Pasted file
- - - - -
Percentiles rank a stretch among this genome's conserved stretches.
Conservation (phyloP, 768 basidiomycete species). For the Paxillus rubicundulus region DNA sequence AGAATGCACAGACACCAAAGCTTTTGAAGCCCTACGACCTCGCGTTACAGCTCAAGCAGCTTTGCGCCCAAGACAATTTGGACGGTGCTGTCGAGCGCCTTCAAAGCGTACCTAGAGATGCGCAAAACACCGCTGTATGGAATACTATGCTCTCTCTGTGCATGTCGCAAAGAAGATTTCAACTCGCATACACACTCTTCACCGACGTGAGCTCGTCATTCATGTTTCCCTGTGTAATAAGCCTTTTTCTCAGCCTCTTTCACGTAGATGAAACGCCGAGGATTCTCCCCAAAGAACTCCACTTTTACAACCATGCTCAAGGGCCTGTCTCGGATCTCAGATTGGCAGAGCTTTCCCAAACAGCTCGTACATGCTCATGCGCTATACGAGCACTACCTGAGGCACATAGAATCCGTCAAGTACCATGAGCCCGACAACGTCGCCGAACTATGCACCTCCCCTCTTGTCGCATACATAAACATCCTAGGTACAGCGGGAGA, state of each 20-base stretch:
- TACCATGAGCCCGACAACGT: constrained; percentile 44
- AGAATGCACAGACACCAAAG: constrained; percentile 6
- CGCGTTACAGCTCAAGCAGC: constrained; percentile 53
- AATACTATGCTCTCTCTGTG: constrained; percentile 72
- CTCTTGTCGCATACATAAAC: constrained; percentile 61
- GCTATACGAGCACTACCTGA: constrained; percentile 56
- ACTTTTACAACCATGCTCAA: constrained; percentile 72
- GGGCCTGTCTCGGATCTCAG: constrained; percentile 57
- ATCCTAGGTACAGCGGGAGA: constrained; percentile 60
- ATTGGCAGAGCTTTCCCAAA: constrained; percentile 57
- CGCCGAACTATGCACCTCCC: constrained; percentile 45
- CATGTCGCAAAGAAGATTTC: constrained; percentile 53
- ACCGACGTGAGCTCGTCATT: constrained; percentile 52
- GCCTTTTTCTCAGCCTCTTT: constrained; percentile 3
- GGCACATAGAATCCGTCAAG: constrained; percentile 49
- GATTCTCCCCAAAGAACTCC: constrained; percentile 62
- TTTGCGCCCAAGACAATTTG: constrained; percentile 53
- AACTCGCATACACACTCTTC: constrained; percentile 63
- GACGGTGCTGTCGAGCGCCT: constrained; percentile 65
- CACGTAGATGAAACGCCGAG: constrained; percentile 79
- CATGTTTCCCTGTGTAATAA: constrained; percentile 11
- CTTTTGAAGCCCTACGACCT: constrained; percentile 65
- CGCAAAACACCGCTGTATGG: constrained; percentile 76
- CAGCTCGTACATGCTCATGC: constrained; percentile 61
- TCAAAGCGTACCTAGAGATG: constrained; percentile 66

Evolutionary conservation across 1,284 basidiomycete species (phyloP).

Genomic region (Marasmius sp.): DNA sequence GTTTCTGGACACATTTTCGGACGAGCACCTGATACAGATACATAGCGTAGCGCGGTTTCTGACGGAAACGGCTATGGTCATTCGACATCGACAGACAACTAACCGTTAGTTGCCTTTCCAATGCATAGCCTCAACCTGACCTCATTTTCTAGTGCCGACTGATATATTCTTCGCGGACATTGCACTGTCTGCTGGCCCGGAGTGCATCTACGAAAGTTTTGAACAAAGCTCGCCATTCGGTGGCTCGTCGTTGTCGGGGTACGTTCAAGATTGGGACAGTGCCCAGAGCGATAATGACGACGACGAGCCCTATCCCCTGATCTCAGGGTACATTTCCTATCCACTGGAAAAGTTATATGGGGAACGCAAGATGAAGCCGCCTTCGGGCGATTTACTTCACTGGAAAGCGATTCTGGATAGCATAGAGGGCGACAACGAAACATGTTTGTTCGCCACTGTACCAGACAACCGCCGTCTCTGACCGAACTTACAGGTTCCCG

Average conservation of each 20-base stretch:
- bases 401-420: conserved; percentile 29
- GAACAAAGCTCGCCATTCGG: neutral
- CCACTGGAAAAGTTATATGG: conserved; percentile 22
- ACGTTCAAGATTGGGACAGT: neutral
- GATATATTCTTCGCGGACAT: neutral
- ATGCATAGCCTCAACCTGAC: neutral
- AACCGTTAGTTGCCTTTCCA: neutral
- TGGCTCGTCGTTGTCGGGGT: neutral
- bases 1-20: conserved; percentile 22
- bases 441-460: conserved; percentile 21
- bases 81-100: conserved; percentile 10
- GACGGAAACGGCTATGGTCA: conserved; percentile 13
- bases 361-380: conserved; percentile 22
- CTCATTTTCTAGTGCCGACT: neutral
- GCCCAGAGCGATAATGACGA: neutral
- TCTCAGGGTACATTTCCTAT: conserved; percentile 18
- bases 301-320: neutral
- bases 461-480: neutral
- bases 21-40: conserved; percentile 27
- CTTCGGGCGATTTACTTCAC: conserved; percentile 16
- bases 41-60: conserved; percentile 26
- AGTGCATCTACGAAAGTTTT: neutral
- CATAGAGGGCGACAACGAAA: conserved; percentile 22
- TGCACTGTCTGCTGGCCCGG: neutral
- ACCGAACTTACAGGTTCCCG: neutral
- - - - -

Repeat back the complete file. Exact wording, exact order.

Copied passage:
Percentiles rank a stretch among this genome's conserved stretches.
Conservation (phyloP, 768 basidiomycete species). For the Paxillus rubicundulus region DNA sequence AGAATGCACAGACACCAAAGCTTTTGAAGCCCTACGACCTCGCGTTACAGCTCAAGCAGCTTTGCGCCCAAGACAATTTGGACGGTGCTGTCGAGCGCCTTCAAAGCGTACCTAGAGATGCGCAAAACACCGCTGTATGGAATACTATGCTCTCTCTGTGCATGTCGCAAAGAAGATTTCAACTCGCATACACACTCTTCACCGACGTGAGCTCGTCATTCATGTTTCCCTGTGTAATAAGCCTTTTTCTCAGCCTCTTTCACGTAGATGAAACGCCGAGGATTCTCCCCAAAGAACTCCACTTTTACAACCATGCTCAAGGGCCTGTCTCGGATCTCAGATTGGCAGAGCTTTCCCAAACAGCTCGTACATGCTCATGCGCTATACGAGCACTACCTGAGGCACATAGAATCCGTCAAGTACCATGAGCCCGACAACGTCGCCGAACTATGCACCTCCCCTCTTGTCGCATACATAAACATCCTAGGTACAGCGGGAGA, state of each 20-base stretch:
- TACCATGAGCCCGACAACGT: constrained; percentile 44
- AGAATGCACAGACACCAAAG: constrained; percentile 6
- CGCGTTACAGCTCAAGCAGC: constrained; percentile 53
- AATACTATGCTCTCTCTGTG: constrained; percentile 72
- CTCTTGTCGCATACATAAAC: constrained; percentile 61
- GCTATACGAGCACTACCTGA: constrained; percentile 56
- ACTTTTACAACCATGCTCAA: constrained; percentile 72
- GGGCCTGTCTCGGATCTCAG: constrained; percentile 57
- ATCCTAGGTACAGCGGGAGA: constrained; percentile 60
- ATTGGCAGAGCTTTCCCAAA: constrained; percentile 57
- CGCCGAACTATGCACCTCCC: constrained; percentile 45
- CATGTCGCAAAGAAGATTTC: constrained; percentile 53
- ACCGACGTGAGCTCGTCATT: constrained; percentile 52
- GCCTTTTTCTCAGCCTCTTT: constrained; percentile 3
- GGCACATAGAATCCGTCAAG: constrained; percentile 49
- GATTCTCCCCAAAGAACTCC: constrained; percentile 62
- TTTGCGCCCAAGACAATTTG: constrained; percentile 53
- AACTCGCATACACACTCTTC: constrained; percentile 63
- GACGGTGCTGTCGAGCGCCT: constrained; percentile 65
- CACGTAGATGAAACGCCGAG: constrained; percentile 79
- CATGTTTCCCTGTGTAATAA: constrained; percentile 11
- CTTTTGAAGCCCTACGACCT: constrained; percentile 65
- CGCAAAACACCGCTGTATGG: constrained; percentile 76
- CAGCTCGTACATGCTCATGC: constrained; percentile 61
- TCAAAGCGTACCTAGAGATG: constrained; percentile 66

Evolutionary conservation across 1,284 basidiomycete species (phyloP).

Genomic region (Marasmius sp.): DNA sequence GTTTCTGGACACATTTTCGGACGAGCACCTGATACAGATACATAGCGTAGCGCGGTTTCTGACGGAAACGGCTATGGTCATTCGACATCGACAGACAACTAACCGTTAGTTGCCTTTCCAATGCATAGCCTCAACCTGACCTCATTTTCTAGTGCCGACTGATATATTCTTCGCGGACATTGCACTGTCTGCTGGCCCGGAGTGCATCTACGAAAGTTTTGAACAAAGCTCGCCATTCGGTGGCTCGTCGTTGTCGGGGTACGTTCAAGATTGGGACAGTGCCCAGAGCGATAATGACGACGACGAGCCCTATCCCCTGATCTCAGGGTACATTTCCTATCCACTGGAAAAGTTATATGGGGAACGCAAGATGAAGCCGCCTTCGGGCGATTTACTTCACTGGAAAGCGATTCTGGATAGCATAGAGGGCGACAACGAAACATGTTTGTTCGCCACTGTACCAGACAACCGCCGTCTCTGACCGAACTTACAGGTTCCCG

Average conservation of each 20-base stretch:
- bases 401-420: conserved; percentile 29
- GAACAAAGCTCGCCATTCGG: neutral
- CCACTGGAAAAGTTATATGG: conserved; percentile 22
- ACGTTCAAGATTGGGACAGT: neutral
- GATATATTCTTCGCGGACAT: neutral
- ATGCATAGCCTCAACCTGAC: neutral
- AACCGTTAGTTGCCTTTCCA: neutral
- TGGCTCGTCGTTGTCGGGGT: neutral
- bases 1-20: conserved; percentile 22
- bases 441-460: conserved; percentile 21
- bases 81-100: conserved; percentile 10
- GACGGAAACGGCTATGGTCA: conserved; percentile 13
- bases 361-380: conserved; percentile 22
- CTCATTTTCTAGTGCCGACT: neutral
- GCCCAGAGCGATAATGACGA: neutral
- TCTCAGGGTACATTTCCTAT: conserved; percentile 18
- bases 301-320: neutral
- bases 461-480: neutral
- bases 21-40: conserved; percentile 27
- CTTCGGGCGATTTACTTCAC: conserved; percentile 16
- bases 41-60: conserved; percentile 26
- AGTGCATCTACGAAAGTTTT: neutral
- CATAGAGGGCGACAACGAAA: conserved; percentile 22
- TGCACTGTCTGCTGGCCCGG: neutral
- ACCGAACTTACAGGTTCCCG: neutral